You’ll do this in one of two ways.  If your travel program is big enough, you’ll be able to mine your own data and build these models.  If your program is too small to offer enough data, you’ll depend on benchmarks and case studies from the larger firms.

Data Reporting vs. Predictive AnalyticsEither way, you’ll find yourself importing non-travel data into your travel dashboards, and exporting pro-active, fact-based advice on how to drive to your firm’s bigger goals.

Management theories evolve.  Dictums change.  It’s time to move on from measuring what matters to predicting what matters.

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A Brighter Way to Measure Travel’s Impact

For the amount of money firms spend on travel, surely they’d like to know the impact. There is an incredibly practical – and pretty easy –  way to answer this question.

Forget about ROI – it’s too theoretical.  Skip Big Data – it’s irrelevant.  Instead, focus on what matters and what’s measurable.

Think about the issue this way: At what point is too much travel counter-productive?

Spend too much time on planes and you’re not selling.  Cross too many time zones and you’re not giving clients such good advice, or making such good decisions on that oil rig. Take too many redeyes in coach and you’re seeing a doctor for a cranky neck or worse, deep vein thrombosis.

It’s about cause and effect; travel and impact. So the approach is simple.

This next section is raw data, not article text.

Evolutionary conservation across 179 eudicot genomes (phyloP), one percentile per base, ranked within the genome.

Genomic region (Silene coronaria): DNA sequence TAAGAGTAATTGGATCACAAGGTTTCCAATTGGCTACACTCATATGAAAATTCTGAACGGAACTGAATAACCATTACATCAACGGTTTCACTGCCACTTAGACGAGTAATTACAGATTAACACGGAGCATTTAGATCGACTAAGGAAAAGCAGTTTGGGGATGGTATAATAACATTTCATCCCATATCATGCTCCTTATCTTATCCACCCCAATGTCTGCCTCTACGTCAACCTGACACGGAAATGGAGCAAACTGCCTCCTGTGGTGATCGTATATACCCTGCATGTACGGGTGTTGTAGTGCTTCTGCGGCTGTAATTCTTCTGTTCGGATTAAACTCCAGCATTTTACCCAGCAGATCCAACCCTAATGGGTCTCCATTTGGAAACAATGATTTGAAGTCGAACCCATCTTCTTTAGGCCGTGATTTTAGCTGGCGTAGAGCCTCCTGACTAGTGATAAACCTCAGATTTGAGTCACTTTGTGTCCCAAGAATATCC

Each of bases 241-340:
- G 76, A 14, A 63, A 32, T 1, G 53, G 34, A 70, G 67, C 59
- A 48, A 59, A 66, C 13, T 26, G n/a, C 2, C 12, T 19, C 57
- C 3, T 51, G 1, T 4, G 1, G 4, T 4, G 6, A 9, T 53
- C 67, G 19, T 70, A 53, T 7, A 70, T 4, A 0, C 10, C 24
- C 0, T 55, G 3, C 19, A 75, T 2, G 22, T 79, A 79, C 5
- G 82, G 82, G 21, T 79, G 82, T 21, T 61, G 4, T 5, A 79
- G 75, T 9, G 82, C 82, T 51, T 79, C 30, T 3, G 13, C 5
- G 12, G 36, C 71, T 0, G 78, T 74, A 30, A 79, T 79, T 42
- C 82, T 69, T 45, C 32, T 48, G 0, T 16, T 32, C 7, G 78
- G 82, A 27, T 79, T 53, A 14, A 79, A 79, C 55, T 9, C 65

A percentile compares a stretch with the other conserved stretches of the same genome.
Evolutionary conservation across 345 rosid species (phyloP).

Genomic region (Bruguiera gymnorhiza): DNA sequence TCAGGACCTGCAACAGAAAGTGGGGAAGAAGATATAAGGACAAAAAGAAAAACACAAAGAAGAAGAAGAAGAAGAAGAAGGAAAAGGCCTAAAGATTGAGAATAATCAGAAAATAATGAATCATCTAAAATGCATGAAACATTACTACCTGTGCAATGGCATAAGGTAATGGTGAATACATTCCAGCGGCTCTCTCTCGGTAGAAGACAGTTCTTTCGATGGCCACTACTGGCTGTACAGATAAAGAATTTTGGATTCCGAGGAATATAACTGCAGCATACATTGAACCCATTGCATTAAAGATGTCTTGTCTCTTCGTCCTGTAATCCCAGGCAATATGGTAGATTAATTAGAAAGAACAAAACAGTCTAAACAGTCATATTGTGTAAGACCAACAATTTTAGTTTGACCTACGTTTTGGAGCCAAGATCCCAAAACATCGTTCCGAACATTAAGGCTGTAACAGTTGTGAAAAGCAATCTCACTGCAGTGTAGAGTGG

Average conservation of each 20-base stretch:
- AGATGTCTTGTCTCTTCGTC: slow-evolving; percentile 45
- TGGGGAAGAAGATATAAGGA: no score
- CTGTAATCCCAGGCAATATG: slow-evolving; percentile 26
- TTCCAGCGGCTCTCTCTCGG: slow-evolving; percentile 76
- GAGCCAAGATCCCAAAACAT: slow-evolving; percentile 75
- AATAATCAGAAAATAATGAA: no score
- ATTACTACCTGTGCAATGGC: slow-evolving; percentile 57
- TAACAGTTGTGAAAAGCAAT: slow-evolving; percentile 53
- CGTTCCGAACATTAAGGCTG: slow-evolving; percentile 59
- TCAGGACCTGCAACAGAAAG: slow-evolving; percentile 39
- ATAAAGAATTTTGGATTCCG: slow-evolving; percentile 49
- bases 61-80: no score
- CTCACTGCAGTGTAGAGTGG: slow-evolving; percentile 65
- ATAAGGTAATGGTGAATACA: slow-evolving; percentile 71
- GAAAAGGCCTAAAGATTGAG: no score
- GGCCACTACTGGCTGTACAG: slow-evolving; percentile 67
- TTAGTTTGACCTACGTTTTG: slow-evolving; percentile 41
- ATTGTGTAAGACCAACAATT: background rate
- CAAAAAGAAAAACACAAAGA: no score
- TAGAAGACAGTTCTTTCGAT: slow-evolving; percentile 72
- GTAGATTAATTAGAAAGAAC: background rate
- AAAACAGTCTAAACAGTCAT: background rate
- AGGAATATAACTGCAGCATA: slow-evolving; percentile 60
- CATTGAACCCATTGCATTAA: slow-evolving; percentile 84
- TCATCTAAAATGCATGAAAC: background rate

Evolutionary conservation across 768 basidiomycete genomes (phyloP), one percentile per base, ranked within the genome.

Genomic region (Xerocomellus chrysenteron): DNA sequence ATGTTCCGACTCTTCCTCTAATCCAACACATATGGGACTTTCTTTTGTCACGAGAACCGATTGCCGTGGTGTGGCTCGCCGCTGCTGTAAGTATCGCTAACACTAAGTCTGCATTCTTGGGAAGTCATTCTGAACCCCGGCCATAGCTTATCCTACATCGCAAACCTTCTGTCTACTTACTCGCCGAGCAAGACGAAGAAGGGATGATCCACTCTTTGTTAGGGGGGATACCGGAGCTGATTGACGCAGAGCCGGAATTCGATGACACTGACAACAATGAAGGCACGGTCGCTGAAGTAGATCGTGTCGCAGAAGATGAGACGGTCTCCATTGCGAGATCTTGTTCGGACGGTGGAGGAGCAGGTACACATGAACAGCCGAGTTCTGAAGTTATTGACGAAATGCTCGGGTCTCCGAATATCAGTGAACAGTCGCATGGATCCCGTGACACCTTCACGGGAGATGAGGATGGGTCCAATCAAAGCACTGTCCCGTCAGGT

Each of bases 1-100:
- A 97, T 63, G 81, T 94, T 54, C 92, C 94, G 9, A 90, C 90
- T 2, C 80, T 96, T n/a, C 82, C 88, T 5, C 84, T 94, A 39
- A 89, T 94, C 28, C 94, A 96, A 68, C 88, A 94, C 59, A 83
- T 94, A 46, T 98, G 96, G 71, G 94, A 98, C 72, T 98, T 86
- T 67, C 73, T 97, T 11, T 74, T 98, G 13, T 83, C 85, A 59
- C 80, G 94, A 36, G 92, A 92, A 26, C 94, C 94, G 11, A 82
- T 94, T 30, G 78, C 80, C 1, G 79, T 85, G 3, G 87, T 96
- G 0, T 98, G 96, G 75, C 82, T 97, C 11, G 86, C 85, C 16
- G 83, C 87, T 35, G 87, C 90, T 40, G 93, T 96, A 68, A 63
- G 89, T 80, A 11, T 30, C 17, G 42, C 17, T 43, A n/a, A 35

First, identify the road warriors in your firm, and their business unit leaders.  Ask those business unit leaders which business metrics matter, and might be affected by too much travel, and are measurable.  Think sales, hours billed, customer satisfaction, safety, etc.

Go to HR, and ask which HR metrics matter, and might be affected by too much travel, and are measurable.  Think absenteeism, engagement, disability costs, retention, etc.

Now use your travel data to find a comparable group of employees that has done much less travel than your road warrior group.  So now you have a cohort of low-travel employees and a cohort of high-travel employees.

We’re almost there.  With a bit of analytical muscle, measure each cohort’s average result on each metric.  Then compare the two groups, testing for statistical differences. Something like this, perhaps:

Slide2

Voila!  You now have a fact-driven analysis of travel’s impact.  The impact on your business, and the impact on your people. The implications will be clear.

Too much turnover, absenteeism and disability costs among your high-travel group?  Cut back their travel workload and/or loosen your travel policies for the road warriors.

No meaningful differences between the two groups?  Your travel policies are probably fine, but then what is all that extra, possibly excessive, travel really doing for your firm?

Either way, having these facts gives travel managers, HR executives and business leaders a clear-eyed view of travel’s impact.  Making solid business cases for changing travel workloads, travel budgets and travel policies is now ever so much easier.

The best part?  Travel category managers get to lead on this issue.  For you folks that are frustrated by delivering diminishing returns from mature sourcing and policy compliance, you should be first in line to drive this type of study in your organization.